Tuesday. There are only three more days of teaching left.
It’s fourth hour and I’m sitting alone at the back of the school, thinking. Today is Sonny’s turn to supervise the kids while they’re out playing, and I can faintly hear his shouting as he engages in a game of foursquare with them. Their enthusiasm for that game is inexhaustible; not even kickball can compare.
Our lesson plan is as follows:
Lesson Plan 7
- (Teams) Survival game: Give the students a scenario (lost at sea) and a list of items. Tell them that they can only pick five items and make them provide a written rationale for each one. Give them 10 minutes.
- Storytime: Make the students write as many verbs as they can think of on a piece of paper. Start off a story (once upon a time…) and have the students continue it by making sentences using the verbs they wrote. The same verb cannot be repeated twice in a row.
- Writing task: ask the students to write at least five coherent lines about what their fears are and why. Prize awarded to students that write seven lines.
- Free time
While there weren’t that many kids on Friday and Monday, as they were away for the weekend with their families, many come today. As a natural consequence, it’s ridiculously loud.
“Quiet, please,” I shout, exasperated, trading throat pain for a millisecond of silence.
The most problematic aspect of the day turns out to be the storytime segment. Getting the kids to understand the idea takes a while, and the execution of the game itself also proves to be difficult, noise levels being one of the contributing factors.
On the other hand, the best part of the day is seeing the students rise up to the challenge of writing more, for the most part. Yesterday we had them try to write up to five lines; today, we decide to up it to seven, and many of the kids definitely deliver. One thing I will say is that, while looking over the work, it can be hard to resist the urge to correct every single mistake. But that tends to be far too much information for the student to absorb. Much better to focus on a particular point-how to handle plural versus singular, for example- and drive it home hard.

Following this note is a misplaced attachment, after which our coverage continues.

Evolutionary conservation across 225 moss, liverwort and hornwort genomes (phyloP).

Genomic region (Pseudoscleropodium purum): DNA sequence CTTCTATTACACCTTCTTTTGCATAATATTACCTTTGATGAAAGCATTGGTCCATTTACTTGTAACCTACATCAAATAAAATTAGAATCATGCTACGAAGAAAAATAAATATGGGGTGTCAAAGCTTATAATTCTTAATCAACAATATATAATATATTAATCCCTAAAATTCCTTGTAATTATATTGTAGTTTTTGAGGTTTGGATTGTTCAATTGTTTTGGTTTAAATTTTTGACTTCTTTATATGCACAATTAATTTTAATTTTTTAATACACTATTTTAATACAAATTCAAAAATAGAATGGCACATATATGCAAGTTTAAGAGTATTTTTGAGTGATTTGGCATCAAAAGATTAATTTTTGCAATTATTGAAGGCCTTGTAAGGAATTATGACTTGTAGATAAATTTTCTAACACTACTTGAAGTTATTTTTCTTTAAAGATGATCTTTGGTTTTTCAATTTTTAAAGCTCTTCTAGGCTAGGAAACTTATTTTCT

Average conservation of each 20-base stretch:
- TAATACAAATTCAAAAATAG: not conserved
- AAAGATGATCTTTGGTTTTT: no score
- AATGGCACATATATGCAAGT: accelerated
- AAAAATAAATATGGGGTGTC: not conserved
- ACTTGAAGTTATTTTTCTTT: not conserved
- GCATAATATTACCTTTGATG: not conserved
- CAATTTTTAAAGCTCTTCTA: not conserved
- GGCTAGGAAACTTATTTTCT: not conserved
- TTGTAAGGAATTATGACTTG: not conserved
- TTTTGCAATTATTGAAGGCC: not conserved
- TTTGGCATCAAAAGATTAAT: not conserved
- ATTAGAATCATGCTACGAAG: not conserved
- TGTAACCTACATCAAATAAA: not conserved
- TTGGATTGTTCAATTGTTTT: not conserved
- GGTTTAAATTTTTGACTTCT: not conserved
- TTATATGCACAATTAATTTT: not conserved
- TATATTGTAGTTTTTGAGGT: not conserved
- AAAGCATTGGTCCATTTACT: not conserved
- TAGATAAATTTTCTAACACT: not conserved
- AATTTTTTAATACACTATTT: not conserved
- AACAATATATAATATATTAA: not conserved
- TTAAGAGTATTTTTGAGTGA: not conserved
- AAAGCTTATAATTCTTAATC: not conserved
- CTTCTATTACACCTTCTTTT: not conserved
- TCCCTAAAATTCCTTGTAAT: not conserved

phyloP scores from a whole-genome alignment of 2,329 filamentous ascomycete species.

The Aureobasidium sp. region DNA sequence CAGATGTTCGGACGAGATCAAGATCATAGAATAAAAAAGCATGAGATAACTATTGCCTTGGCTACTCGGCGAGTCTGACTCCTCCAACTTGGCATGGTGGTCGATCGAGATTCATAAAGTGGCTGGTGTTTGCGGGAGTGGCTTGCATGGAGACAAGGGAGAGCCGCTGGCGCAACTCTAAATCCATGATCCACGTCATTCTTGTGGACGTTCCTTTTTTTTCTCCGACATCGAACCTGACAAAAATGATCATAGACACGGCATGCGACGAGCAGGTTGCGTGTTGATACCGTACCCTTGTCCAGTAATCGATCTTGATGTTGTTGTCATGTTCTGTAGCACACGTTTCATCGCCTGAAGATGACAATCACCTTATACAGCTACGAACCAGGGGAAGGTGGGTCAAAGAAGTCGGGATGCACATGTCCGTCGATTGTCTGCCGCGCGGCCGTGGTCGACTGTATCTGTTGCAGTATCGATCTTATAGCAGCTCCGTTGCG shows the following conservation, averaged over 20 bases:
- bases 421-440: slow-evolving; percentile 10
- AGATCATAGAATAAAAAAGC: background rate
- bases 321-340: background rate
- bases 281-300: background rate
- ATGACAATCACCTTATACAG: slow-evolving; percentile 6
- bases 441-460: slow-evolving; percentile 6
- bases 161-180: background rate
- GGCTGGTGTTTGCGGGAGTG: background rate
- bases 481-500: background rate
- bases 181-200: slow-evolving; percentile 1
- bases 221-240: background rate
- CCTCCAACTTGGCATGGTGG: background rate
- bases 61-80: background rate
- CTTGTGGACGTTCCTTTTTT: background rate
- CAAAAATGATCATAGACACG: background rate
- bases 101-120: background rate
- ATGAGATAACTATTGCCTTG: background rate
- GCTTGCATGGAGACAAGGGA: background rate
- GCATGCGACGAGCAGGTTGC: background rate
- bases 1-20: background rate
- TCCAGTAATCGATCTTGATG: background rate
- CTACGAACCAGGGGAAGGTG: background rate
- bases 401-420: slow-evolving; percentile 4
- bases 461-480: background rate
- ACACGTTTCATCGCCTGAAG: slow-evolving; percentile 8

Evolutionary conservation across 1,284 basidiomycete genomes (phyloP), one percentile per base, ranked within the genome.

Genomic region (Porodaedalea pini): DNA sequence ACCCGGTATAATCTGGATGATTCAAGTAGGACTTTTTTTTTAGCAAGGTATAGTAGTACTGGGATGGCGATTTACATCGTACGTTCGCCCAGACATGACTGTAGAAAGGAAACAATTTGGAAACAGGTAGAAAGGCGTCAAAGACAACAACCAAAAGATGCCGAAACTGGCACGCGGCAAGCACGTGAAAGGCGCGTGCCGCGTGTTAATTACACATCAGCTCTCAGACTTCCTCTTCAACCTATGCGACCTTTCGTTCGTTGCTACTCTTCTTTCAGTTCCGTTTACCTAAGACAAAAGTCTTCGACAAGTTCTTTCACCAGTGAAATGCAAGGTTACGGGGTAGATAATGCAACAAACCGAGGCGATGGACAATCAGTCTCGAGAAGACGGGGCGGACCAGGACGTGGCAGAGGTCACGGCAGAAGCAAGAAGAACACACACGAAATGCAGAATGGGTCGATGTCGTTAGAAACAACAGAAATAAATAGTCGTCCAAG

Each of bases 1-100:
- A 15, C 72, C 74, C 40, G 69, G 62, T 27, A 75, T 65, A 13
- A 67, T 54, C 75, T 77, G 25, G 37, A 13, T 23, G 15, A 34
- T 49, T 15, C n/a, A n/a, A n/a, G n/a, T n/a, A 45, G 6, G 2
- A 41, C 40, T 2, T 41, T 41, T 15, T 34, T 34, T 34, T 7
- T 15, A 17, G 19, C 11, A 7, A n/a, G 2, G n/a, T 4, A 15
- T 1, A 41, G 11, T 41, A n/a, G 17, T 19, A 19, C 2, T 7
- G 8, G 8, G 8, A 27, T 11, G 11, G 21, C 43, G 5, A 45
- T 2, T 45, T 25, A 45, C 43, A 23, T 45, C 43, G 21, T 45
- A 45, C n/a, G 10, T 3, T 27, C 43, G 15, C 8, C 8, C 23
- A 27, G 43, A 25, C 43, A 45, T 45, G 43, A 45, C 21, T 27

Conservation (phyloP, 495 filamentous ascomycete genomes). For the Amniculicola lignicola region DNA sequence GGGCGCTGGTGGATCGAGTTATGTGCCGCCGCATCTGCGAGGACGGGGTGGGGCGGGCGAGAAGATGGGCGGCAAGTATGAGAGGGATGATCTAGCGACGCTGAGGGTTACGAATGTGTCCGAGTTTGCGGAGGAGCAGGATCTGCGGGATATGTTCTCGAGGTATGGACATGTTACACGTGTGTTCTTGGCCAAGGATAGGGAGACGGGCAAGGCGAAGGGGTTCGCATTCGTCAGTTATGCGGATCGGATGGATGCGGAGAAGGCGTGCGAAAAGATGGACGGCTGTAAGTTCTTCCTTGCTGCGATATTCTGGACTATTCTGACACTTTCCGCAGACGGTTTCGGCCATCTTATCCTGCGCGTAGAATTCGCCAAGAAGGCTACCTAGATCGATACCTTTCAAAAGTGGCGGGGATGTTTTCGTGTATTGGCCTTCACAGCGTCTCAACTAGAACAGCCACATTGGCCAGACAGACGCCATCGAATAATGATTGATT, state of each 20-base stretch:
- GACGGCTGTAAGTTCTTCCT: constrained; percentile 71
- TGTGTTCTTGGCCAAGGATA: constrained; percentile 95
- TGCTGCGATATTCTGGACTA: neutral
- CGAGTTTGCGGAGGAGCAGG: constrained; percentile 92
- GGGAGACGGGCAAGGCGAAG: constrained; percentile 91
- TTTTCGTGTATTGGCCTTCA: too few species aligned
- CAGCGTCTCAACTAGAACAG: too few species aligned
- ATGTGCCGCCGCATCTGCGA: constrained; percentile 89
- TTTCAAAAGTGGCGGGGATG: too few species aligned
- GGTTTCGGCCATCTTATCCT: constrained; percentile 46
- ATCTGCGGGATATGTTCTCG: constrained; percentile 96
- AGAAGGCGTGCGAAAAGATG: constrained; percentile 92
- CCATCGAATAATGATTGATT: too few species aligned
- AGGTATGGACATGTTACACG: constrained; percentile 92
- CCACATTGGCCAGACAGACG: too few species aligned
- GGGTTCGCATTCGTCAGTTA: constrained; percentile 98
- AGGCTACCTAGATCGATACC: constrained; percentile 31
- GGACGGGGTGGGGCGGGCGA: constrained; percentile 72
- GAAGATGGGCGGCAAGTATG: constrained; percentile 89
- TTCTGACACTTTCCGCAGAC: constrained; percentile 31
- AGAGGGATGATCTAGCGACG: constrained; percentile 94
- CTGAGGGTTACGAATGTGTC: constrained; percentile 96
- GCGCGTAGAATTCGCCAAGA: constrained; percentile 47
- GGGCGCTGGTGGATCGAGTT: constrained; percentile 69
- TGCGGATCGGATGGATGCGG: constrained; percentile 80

And lastly, the most quiet hour is…
Fourth hour often gives me the opportunity to not only reflect on the day’s events, but also to explore. I enjoy walking the grounds and inside of the school, trying to grasp the character of the place. Trying to envision the bustling environment when the school year arrives. Though the country and culture are foreign to me, stepping inside the school gives me a flashback of sorts, to my own elementary school days. Decades ago. Well, maybe just one. Or less than one.
It’s these little things that get me, I guess. The little things that remind me that, even when I think that the students are so different from myself and others of my upbringing and that we can’t understand each other as well as we should because of the language barrier, there’s always a common denominator somewhere. So I gather myself together and keep pushing, both myself and them.
But there are only three days left now to push. And really, it’s easy to think that not much has been accomplished. That there’s so much left to do. I mean, yes, of course there is. However, we’re only one of many teams and we’re working within a cohesive network. Someone will pick up where we left off. We might not get them to the degree of English proficiency required to qualify for university, but someone else will. Hopefully. And hopefully they too will push themselves to accomplish that.
“Always remember that they don’t have to be there. They come because they want to. Little Giannis, for instance– his parents both work. No one pushes him. He gets himself there every day on his own,” Sam tells us insistently.
Giannis can be a cause of trouble in our classroom. He can be disengaged at times, teasing other kids rather than paying attention. So when Sam explains that to us, I’m shocked. But I can’t deny it. There are a number of different programs and activities available to them, both for a price and free of charge, so something else must be holding them here.
Perhaps they actually enjoy the lessons. Perhaps they just want to see their friends. Maybe it’s an escape. I think of the current financial situation in Greece, and I know that not all of the families of our students are well-off. There’s struggle somewhere. There’s stress somewhere. And yet, they come faithfully, day after day. And yet, I don’t hear a single complaint about it out of our students.
“They just want to have fun,” Sam states. And I get it. It can be easy to begrudge that desire-why can’t they just focus and learn-but it’s unfair to do so. Especially when they may already be dealing with a heap of personal issues. When you put the matter into perspective like that, their rowdiness doesn’t seem as troublesome anymore. Not that I’m giving up on having them learn to be quiet and listen when their peers and teachers are speaking. I just want to find a happy medium.
It’s not like fun and learning have to be mutually exclusive anyway.